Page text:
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Not Just a Right, but a Duty

March 19, 2009

Duty is a word that conveys a sense of moral commitment to someone or something.

“Whenever government becomes destructive to life, liberty, or property [i.e., the pursuit of happiness], it is the right of the people to alter or to abolish it… It is their right, it is their duty, to throw off such government, and to provide new guards for their future security.”

From this statement, not only do we learn that we have the option to throw off a government that becomes destructive to our life, liberty, or property; but it further indicates that we have a duty – or a moral commitment to do so.  That is very strong language.  So who made this bold statement?  Was it a radical conservative talk show host?  No.  Was it one of the founders of our country?  No; actually it was fifty-six of them.  This statement is a direct quote pulled from the most important document in the United States’ history – The Declaration of Independence.  There were fifty-six signers of the document which contains this statement; and among them were John Hancock, Benjamin Franklin, John Adams, and Thomas Jefferson – just to name a few.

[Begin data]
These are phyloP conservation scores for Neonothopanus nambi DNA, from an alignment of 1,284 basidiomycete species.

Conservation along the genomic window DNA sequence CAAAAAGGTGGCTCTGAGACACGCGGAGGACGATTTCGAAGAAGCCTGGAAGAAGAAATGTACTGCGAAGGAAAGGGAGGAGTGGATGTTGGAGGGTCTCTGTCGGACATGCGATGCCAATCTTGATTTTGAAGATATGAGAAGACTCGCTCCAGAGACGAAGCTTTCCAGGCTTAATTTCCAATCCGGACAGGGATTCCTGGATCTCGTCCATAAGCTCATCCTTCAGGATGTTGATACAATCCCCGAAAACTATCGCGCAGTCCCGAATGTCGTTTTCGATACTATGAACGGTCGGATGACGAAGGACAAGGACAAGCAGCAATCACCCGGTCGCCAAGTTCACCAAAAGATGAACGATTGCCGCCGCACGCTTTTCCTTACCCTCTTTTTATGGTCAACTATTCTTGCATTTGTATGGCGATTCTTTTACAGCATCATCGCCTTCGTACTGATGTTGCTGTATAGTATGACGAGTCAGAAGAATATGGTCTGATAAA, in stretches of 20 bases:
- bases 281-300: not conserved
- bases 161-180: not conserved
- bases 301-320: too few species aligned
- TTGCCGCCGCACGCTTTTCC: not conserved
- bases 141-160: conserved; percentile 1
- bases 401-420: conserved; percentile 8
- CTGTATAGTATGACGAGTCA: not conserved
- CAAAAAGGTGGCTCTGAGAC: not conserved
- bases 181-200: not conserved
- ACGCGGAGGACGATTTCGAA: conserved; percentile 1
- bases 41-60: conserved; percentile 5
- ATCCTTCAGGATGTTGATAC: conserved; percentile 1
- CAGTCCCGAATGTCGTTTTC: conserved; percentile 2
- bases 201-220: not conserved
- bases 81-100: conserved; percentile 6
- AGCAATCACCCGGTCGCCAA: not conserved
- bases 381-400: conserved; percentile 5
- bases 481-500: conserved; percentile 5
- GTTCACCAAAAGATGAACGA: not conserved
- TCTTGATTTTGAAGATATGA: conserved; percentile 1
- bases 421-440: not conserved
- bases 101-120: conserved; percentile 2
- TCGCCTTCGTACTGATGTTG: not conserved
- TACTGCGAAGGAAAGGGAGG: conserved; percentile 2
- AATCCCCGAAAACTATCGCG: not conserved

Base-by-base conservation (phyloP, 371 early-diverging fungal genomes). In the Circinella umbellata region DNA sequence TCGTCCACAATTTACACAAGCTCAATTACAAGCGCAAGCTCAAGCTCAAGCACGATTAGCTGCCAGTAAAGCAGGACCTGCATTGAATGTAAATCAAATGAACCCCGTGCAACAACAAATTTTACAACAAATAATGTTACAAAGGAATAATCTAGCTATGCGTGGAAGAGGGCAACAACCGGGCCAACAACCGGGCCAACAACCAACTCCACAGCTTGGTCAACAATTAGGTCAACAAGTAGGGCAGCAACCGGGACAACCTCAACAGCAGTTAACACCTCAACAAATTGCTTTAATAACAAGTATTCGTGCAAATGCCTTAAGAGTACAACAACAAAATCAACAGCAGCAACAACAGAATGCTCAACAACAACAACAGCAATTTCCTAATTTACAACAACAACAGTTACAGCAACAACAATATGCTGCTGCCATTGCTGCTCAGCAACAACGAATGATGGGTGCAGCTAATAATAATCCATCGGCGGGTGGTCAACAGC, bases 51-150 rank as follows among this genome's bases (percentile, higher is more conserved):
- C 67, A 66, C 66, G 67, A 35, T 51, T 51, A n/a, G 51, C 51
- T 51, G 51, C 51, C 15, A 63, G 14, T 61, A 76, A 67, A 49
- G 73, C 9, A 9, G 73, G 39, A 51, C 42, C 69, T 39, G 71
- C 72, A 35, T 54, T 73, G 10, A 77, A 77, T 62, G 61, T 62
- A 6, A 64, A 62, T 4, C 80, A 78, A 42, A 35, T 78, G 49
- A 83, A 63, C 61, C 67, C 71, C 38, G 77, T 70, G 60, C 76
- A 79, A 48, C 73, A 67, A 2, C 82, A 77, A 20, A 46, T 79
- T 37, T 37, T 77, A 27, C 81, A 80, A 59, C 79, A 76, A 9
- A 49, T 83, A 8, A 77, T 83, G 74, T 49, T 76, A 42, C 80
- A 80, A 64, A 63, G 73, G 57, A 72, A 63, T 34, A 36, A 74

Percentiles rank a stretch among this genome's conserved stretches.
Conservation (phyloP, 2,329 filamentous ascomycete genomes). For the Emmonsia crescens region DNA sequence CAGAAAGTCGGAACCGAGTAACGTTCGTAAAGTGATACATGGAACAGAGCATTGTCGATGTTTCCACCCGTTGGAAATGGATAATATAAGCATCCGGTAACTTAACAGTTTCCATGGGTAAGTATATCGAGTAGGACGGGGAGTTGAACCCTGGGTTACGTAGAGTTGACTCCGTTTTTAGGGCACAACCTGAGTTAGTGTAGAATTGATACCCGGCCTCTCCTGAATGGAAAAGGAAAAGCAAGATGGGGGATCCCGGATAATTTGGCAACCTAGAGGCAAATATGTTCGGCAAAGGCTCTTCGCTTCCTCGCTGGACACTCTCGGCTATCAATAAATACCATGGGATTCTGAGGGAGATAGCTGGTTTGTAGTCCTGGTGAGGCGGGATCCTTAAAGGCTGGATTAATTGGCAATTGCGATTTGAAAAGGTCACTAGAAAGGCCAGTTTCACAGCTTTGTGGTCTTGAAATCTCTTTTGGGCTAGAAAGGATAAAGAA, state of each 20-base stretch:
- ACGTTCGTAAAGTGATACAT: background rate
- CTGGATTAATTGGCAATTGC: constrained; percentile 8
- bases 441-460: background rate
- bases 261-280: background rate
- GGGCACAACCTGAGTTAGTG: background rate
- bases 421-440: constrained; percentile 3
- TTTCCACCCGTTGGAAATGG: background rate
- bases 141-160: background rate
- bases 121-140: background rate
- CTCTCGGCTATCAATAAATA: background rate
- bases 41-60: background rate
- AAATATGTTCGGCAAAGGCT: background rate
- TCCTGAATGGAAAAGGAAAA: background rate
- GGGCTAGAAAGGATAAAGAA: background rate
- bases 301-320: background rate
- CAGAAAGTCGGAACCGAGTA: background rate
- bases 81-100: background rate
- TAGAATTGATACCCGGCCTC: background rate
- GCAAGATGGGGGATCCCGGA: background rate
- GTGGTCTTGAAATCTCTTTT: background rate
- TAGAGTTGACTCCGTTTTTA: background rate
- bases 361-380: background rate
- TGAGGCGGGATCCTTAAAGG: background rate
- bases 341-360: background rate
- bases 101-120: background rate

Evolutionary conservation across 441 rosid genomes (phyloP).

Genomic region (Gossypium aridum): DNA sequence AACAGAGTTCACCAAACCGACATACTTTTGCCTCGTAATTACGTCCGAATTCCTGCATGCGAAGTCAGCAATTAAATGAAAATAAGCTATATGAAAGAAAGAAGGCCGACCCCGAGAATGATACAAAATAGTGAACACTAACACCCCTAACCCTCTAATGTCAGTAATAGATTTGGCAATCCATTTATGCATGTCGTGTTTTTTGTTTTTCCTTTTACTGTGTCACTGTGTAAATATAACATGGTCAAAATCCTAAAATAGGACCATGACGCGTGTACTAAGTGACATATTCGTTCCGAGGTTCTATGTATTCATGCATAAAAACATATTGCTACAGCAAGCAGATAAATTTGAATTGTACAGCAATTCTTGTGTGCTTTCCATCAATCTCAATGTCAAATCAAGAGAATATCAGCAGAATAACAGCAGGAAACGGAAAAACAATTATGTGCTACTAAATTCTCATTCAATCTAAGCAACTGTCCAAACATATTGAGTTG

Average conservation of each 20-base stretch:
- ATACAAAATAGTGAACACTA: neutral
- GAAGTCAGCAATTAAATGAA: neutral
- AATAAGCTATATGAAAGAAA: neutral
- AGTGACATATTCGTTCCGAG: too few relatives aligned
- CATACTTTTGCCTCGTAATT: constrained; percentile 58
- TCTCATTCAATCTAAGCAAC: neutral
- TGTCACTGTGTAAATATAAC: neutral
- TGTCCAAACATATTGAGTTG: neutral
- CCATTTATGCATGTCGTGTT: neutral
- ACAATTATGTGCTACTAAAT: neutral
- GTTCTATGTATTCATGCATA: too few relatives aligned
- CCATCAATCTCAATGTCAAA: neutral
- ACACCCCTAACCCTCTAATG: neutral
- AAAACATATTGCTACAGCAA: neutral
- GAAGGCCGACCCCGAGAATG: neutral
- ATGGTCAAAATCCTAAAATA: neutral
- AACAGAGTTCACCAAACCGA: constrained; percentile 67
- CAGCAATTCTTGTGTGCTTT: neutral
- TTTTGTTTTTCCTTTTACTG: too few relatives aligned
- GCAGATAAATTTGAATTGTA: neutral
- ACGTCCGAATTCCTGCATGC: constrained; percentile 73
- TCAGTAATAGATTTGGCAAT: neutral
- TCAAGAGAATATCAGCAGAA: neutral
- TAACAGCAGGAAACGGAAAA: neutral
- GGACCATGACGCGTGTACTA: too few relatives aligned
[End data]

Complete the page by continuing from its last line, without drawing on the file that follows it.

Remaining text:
Unlike today’s politicians, who sign documents without even reading them; these men truly believed each and every statement put forth in the document before signing it.  By signing this document, they were placing their seal of approval on it.  These men where men of their word; and they were men of honor.  They did not sign this document without careful study of its contents.

Fellow Texans; the Declaration of Independence grants us the right, and indeed the moral duty to abolish any government that becomes destructive to ANY ONE of these three: life, liberty, or property.  The United States government as it is right now is destructive; not just toward any one of these; but toward ALL THREE.  We have been slack for too long already.  It is our right, it is our duty, to throw off this destructive government.

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